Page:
japonisme: 4/27/08 - 5/4/08

30 April 2008


Way down in the congo land sitting in a coconut tree,
there was a monkey and a chimp--and Lordy how she loved him.
Everynight in the pale moonlight sitting in the coconut tree,
these love words she always said to he...

" Abba dabba dabba dabbadabba dabba dabba"
said the monkey to the chimp.
" Abba dabba dabba dabbadabba dabba dabba"
said the chimpee to the monk.
All night long they chattered away.
All day long they were happy and gay,
swinging and swaying in a honky, tonky way.

"Abba dabba dabba dabba dabba dabbadabba"
said the chimp, "I love but you."
Abba dabba dabba in monkey talk means
"Chimp, I love you too."
Then the ol' baboon, one night in June,
married them and very soon,
they sailed away on an abba dabba honeymoon.

Words & Music by Arthur Fields & Walter Donovan (1903)
Recorded by Debbie Reynolds, 1951
From the 1950 movie "Two Weeks In Love."

(i want to talk about something that has been really difficult for me to deal with for a number of months. there's this other person who from the day they started their blog has been 'borrowing' from my blog. at one point i counted, and they had lifted or duplicated over thirty images and their topics in about a four-month period.

when i finally said something, they never responded, but removed a few of the images, and pretty much stopped doing it. until this month when it has started again. i'm not saying that more than one person can be interested in similar things. i'm saying when the same images are used within a week or so over and over and over, it feels like a real invasion.

the last number of posts i'm not even sure that they are repeats of images, but i am so over-stressed about this person at this point that even the repeat coverage of a topic shortly after i have covered it feels like the same kind of theft.

online blogger friends have agreed that this is such bad blogging form, but i could really use some more support if you have got any. i find myself wondering who this person thinks that i am--some kind of wikipedia? no i'm a single retired woman who has been interested in this subject for like 35 years, have written about it many times, has amassed a broad library on the subject, and who spends many hours every day doing research, and then combining everything, and then making it look good on blogger.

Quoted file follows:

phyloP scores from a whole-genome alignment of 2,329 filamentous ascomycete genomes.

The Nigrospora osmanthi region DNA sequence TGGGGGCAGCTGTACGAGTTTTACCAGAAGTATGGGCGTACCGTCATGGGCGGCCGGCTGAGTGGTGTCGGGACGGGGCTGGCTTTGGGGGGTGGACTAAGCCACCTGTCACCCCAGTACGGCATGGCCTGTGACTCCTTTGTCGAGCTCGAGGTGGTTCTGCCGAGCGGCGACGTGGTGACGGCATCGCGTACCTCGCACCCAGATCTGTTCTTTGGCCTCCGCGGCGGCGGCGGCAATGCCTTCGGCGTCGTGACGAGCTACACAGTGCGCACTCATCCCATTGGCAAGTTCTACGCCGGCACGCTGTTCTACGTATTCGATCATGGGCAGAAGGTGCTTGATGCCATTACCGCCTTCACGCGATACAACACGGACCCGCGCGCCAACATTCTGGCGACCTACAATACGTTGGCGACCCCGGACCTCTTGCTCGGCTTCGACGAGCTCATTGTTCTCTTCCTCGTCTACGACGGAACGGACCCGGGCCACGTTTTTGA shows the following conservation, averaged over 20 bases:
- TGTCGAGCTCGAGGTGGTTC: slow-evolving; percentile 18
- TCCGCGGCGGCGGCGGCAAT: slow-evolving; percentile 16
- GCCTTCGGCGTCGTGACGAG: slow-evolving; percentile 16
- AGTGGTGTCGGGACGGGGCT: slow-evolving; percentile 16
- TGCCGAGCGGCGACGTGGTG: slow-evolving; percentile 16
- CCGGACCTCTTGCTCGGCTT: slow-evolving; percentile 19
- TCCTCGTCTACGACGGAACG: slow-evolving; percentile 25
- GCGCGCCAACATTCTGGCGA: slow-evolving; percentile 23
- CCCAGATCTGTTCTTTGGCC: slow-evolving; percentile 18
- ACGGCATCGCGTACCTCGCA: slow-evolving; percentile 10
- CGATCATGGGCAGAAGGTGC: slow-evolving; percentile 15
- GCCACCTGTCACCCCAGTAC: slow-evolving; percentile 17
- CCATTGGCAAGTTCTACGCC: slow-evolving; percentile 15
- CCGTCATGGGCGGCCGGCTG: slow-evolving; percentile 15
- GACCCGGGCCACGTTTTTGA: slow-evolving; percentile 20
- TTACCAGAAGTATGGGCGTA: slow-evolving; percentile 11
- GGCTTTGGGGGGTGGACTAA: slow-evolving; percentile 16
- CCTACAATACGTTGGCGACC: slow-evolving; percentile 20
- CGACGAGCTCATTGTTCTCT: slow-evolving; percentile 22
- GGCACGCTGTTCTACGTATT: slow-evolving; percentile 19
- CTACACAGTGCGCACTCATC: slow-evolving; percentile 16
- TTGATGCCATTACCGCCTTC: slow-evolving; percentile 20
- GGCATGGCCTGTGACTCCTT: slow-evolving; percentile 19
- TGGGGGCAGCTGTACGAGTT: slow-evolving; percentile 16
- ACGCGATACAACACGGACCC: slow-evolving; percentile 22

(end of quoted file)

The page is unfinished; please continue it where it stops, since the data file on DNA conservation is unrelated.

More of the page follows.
please share any support, thoughts, ideas, or suggestions with me.

thank you,



27 April 2008

tis a gift

When the Japanese ports were opened to Europe in the nineteenth century, the Ukiyo-e prints gave the western world "a glimpse of Japanese life" and became, with their “simplicity of line and large flat areas of colour, a major influence on the more innovative European painters.” 1

The influence of Japanese art on western painters is known as ‘Japonisme’. This is not to be confused with ‘Japonaiserie’ which is the western interest in the exotic, decorative, or fantastic qualities of Japanese art for their novelty value. 2

Japonisme is not a style. According to Wichmann, “it does not lend itself to being used as a concept in place of a style; and it cannot be pinned down to a specific period.” It is rather, the influence of the (then) new ways of seeing the world that the Ukiyo-e prints, and then the Japanese paintings provided.

It caused a “decisive re-evaluation” in the ways western painters had been looking at the world. 3

The influence of Japanese art was not restricted to just ‘simplicity of line and large flat areas of colour’ but was also manifest in the other artistic ‘devices’ that provided unfamiliar solutions to ways of seeing and representing space and forms and how they relate to the apparent world.

(As Chisaburo cautions: “it is often very difficult to determine in what respect and how far Japanese influence extended”, and…“it is sometimes difficult to be persuaded of a Japanese source when an equally good and more accessible European one is at hand.”

However, as Henry Moore says, “I suppose everything which one appreciates must have some influence even though one isn’t (always) aware of it.” 2

Shore W. Ukiyo-e, Castle, New Jersey, 1980. 1
Chisaburo, Y. Japonisme in Art - An International Symposium,
Committee for the Year 2000, Tokyo, 1980.
Wichmann S. Japonisme, Harmony Books, New York, 1981. 3

from Virginia Hodgkinson's master's thesis (pdfs).

here's my process as a hunter gatherer, spending all day searching for images, then squirreling them away into intimately labeled folders. these were in the 'simplies' folder. the west entered the wonderful stage of extraordinarily simple images as part of their enchantment with the un-victorian, un-rococo, un-ungepatched japanese work. when i saw the blue bicycle, i knew it was time for the simplies folder.


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